Postlesson Conferencing Strategies and Preservice Teachers’ Reflective Practices

in Journal of Teaching in Physical Education

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Mark Byra University of Wyoming

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The purpose of this study was to describe the effect of two postlesson conferencing strategies on preservice teachers’ reflective practices. Fourteen PETE majors each taught three 30-minute lessons to classes of 9 to 13 learners. After each lesson, the preservice teachers conferenced with a trained supervisor under either a directive approach (teacher tell-student listen) or a collaborative approach (student tell–teacher listen/question). The participants then completed two written tasks, a significant event task, and a video-commentary task. In the collaborative approach, the preservice teachers expanded the scope of their reflections to encompass the technical skills of teaching and critical issues related to teaching and schooling. For the video-commentary assignment, the main focus of both groups’ responses was on technical aspects of teaching, and for the significant event assignment, the focus of the responses was on technical, situational, and sensitizing issues of teaching.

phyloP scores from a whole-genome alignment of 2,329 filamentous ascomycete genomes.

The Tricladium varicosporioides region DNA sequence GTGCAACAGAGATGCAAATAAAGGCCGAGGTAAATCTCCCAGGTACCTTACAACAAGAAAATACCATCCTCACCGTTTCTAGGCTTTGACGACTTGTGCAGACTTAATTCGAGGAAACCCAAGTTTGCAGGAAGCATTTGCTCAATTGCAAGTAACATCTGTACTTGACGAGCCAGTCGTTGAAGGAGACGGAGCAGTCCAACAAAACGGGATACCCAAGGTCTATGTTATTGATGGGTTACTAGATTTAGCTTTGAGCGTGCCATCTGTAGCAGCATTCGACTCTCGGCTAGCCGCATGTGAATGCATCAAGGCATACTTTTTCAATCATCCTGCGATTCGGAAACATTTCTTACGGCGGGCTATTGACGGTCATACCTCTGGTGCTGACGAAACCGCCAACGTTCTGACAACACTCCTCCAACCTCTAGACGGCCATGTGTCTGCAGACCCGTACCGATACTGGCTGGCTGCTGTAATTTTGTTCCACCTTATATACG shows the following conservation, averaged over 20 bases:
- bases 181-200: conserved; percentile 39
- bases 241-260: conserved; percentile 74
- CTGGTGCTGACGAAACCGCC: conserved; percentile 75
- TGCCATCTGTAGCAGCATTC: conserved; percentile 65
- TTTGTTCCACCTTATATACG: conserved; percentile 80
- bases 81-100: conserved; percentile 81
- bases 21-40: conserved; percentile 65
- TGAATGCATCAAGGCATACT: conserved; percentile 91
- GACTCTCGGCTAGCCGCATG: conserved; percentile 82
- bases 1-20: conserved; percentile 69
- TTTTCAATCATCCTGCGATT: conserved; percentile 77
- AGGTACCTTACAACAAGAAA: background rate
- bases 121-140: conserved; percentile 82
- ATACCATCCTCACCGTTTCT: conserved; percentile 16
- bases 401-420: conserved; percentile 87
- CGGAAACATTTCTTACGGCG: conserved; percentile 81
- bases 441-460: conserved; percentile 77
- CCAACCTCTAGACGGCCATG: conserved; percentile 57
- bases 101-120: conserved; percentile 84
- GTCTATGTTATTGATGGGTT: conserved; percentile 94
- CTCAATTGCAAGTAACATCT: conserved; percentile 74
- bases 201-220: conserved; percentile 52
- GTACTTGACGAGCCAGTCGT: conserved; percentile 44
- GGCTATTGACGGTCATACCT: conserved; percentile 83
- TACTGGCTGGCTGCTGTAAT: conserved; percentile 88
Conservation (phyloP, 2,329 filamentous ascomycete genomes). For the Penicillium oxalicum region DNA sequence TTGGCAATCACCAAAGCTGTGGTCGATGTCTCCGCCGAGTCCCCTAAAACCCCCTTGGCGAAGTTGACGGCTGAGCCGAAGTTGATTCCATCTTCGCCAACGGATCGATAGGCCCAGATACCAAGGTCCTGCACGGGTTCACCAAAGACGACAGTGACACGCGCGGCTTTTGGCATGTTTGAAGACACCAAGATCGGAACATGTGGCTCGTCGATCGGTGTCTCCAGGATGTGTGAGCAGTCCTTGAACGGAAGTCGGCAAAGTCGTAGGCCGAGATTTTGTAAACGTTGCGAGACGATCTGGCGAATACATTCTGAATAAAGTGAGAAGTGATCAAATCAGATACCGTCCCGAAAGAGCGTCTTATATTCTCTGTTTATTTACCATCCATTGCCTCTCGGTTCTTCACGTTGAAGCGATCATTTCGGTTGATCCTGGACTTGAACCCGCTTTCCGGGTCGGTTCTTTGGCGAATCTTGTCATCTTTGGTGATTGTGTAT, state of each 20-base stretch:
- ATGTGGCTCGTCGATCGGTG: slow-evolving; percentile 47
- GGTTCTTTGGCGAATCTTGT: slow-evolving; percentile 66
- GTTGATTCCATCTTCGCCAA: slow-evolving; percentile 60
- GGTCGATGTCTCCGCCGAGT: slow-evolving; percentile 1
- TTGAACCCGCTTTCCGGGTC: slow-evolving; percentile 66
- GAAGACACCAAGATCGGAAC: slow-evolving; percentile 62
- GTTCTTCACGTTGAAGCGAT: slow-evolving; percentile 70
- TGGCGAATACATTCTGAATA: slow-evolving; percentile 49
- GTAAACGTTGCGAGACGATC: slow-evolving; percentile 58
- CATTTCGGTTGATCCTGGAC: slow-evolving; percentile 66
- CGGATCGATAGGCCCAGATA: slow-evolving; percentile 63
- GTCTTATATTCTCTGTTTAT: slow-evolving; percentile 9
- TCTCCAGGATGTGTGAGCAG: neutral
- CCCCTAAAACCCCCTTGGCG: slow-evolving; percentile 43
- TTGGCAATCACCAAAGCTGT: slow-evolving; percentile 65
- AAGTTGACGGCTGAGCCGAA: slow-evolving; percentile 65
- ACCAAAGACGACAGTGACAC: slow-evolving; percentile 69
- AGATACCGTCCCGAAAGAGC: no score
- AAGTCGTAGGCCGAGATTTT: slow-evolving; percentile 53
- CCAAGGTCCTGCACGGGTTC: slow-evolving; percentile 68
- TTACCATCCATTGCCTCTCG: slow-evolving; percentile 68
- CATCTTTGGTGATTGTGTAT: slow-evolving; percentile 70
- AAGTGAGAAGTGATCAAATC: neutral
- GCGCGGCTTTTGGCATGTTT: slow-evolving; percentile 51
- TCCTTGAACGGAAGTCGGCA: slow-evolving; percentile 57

Mark Byra is with the School of Physical and Health Education at the University of Wyoming, P.O. Box 3196, Laramie, WY 82071.

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